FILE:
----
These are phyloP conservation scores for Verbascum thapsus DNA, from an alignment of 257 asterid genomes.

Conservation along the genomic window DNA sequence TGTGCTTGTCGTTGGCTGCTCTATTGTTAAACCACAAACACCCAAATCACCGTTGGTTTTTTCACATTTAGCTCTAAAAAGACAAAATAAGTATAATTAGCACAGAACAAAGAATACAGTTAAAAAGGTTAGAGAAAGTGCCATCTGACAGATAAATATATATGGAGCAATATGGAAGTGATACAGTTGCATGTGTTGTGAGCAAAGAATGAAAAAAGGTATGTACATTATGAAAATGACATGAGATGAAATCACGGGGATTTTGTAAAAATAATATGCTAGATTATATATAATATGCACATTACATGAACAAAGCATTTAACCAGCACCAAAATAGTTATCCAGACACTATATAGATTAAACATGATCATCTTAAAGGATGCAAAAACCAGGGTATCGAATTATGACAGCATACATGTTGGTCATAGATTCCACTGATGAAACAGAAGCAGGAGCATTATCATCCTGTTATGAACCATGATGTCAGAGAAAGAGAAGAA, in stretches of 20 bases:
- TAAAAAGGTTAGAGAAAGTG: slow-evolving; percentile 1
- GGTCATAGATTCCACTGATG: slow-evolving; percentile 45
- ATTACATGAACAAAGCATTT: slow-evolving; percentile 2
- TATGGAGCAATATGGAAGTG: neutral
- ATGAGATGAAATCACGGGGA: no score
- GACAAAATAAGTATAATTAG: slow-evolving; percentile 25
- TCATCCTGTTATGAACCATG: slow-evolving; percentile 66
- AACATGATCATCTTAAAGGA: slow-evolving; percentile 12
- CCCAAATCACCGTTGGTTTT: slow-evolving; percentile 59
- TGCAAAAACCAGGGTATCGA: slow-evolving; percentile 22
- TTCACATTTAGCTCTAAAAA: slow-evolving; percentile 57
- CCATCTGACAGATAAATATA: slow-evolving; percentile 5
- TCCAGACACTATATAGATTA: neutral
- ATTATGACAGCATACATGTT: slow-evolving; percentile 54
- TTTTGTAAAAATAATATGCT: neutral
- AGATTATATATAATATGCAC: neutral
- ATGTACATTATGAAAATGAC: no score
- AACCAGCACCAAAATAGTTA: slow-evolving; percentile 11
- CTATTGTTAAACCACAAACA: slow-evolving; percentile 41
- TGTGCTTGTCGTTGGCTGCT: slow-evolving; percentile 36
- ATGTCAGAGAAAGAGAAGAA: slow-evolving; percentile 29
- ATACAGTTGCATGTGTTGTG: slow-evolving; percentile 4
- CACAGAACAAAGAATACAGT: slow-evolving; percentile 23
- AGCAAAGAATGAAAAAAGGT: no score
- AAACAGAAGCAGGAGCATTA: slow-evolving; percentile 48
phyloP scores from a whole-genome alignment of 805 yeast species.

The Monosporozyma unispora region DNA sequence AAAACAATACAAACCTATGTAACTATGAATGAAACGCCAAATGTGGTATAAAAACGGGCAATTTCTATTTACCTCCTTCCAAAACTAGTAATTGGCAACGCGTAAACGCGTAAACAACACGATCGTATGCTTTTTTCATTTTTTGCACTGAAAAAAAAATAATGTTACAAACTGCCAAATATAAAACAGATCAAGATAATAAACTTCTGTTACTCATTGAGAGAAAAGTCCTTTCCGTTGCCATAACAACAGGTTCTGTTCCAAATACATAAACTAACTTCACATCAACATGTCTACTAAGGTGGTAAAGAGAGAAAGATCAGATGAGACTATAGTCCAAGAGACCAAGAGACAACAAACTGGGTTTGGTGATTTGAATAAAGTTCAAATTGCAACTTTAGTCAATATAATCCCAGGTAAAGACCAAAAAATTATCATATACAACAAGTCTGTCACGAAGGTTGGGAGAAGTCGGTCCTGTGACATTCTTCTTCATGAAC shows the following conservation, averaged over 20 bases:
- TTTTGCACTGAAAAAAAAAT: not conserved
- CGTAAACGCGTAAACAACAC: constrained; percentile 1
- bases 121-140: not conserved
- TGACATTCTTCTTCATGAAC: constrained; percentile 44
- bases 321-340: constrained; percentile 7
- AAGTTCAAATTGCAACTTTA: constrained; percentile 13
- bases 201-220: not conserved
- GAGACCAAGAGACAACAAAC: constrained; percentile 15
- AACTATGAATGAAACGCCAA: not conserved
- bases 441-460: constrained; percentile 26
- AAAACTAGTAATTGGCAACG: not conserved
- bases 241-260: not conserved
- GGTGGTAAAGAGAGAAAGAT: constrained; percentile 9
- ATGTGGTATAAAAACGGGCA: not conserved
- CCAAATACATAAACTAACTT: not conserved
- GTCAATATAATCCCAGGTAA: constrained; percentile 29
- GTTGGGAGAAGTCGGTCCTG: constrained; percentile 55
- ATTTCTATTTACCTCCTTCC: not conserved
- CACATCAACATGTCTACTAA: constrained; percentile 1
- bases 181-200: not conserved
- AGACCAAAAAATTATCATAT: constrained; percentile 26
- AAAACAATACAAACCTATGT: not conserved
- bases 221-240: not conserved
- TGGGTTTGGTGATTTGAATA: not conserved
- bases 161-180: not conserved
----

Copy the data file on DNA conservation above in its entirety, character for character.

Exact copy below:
These are phyloP conservation scores for Verbascum thapsus DNA, from an alignment of 257 asterid genomes.

Conservation along the genomic window DNA sequence TGTGCTTGTCGTTGGCTGCTCTATTGTTAAACCACAAACACCCAAATCACCGTTGGTTTTTTCACATTTAGCTCTAAAAAGACAAAATAAGTATAATTAGCACAGAACAAAGAATACAGTTAAAAAGGTTAGAGAAAGTGCCATCTGACAGATAAATATATATGGAGCAATATGGAAGTGATACAGTTGCATGTGTTGTGAGCAAAGAATGAAAAAAGGTATGTACATTATGAAAATGACATGAGATGAAATCACGGGGATTTTGTAAAAATAATATGCTAGATTATATATAATATGCACATTACATGAACAAAGCATTTAACCAGCACCAAAATAGTTATCCAGACACTATATAGATTAAACATGATCATCTTAAAGGATGCAAAAACCAGGGTATCGAATTATGACAGCATACATGTTGGTCATAGATTCCACTGATGAAACAGAAGCAGGAGCATTATCATCCTGTTATGAACCATGATGTCAGAGAAAGAGAAGAA, in stretches of 20 bases:
- TAAAAAGGTTAGAGAAAGTG: slow-evolving; percentile 1
- GGTCATAGATTCCACTGATG: slow-evolving; percentile 45
- ATTACATGAACAAAGCATTT: slow-evolving; percentile 2
- TATGGAGCAATATGGAAGTG: neutral
- ATGAGATGAAATCACGGGGA: no score
- GACAAAATAAGTATAATTAG: slow-evolving; percentile 25
- TCATCCTGTTATGAACCATG: slow-evolving; percentile 66
- AACATGATCATCTTAAAGGA: slow-evolving; percentile 12
- CCCAAATCACCGTTGGTTTT: slow-evolving; percentile 59
- TGCAAAAACCAGGGTATCGA: slow-evolving; percentile 22
- TTCACATTTAGCTCTAAAAA: slow-evolving; percentile 57
- CCATCTGACAGATAAATATA: slow-evolving; percentile 5
- TCCAGACACTATATAGATTA: neutral
- ATTATGACAGCATACATGTT: slow-evolving; percentile 54
- TTTTGTAAAAATAATATGCT: neutral
- AGATTATATATAATATGCAC: neutral
- ATGTACATTATGAAAATGAC: no score
- AACCAGCACCAAAATAGTTA: slow-evolving; percentile 11
- CTATTGTTAAACCACAAACA: slow-evolving; percentile 41
- TGTGCTTGTCGTTGGCTGCT: slow-evolving; percentile 36
- ATGTCAGAGAAAGAGAAGAA: slow-evolving; percentile 29
- ATACAGTTGCATGTGTTGTG: slow-evolving; percentile 4
- CACAGAACAAAGAATACAGT: slow-evolving; percentile 23
- AGCAAAGAATGAAAAAAGGT: no score
- AAACAGAAGCAGGAGCATTA: slow-evolving; percentile 48
phyloP scores from a whole-genome alignment of 805 yeast species.

The Monosporozyma unispora region DNA sequence AAAACAATACAAACCTATGTAACTATGAATGAAACGCCAAATGTGGTATAAAAACGGGCAATTTCTATTTACCTCCTTCCAAAACTAGTAATTGGCAACGCGTAAACGCGTAAACAACACGATCGTATGCTTTTTTCATTTTTTGCACTGAAAAAAAAATAATGTTACAAACTGCCAAATATAAAACAGATCAAGATAATAAACTTCTGTTACTCATTGAGAGAAAAGTCCTTTCCGTTGCCATAACAACAGGTTCTGTTCCAAATACATAAACTAACTTCACATCAACATGTCTACTAAGGTGGTAAAGAGAGAAAGATCAGATGAGACTATAGTCCAAGAGACCAAGAGACAACAAACTGGGTTTGGTGATTTGAATAAAGTTCAAATTGCAACTTTAGTCAATATAATCCCAGGTAAAGACCAAAAAATTATCATATACAACAAGTCTGTCACGAAGGTTGGGAGAAGTCGGTCCTGTGACATTCTTCTTCATGAAC shows the following conservation, averaged over 20 bases:
- TTTTGCACTGAAAAAAAAAT: not conserved
- CGTAAACGCGTAAACAACAC: constrained; percentile 1
- bases 121-140: not conserved
- TGACATTCTTCTTCATGAAC: constrained; percentile 44
- bases 321-340: constrained; percentile 7
- AAGTTCAAATTGCAACTTTA: constrained; percentile 13
- bases 201-220: not conserved
- GAGACCAAGAGACAACAAAC: constrained; percentile 15
- AACTATGAATGAAACGCCAA: not conserved
- bases 441-460: constrained; percentile 26
- AAAACTAGTAATTGGCAACG: not conserved
- bases 241-260: not conserved
- GGTGGTAAAGAGAGAAAGAT: constrained; percentile 9
- ATGTGGTATAAAAACGGGCA: not conserved
- CCAAATACATAAACTAACTT: not conserved
- GTCAATATAATCCCAGGTAA: constrained; percentile 29
- GTTGGGAGAAGTCGGTCCTG: constrained; percentile 55
- ATTTCTATTTACCTCCTTCC: not conserved
- CACATCAACATGTCTACTAA: constrained; percentile 1
- bases 181-200: not conserved
- AGACCAAAAAATTATCATAT: constrained; percentile 26
- AAAACAATACAAACCTATGT: not conserved
- bases 221-240: not conserved
- TGGGTTTGGTGATTTGAATA: not conserved
- bases 161-180: not conserved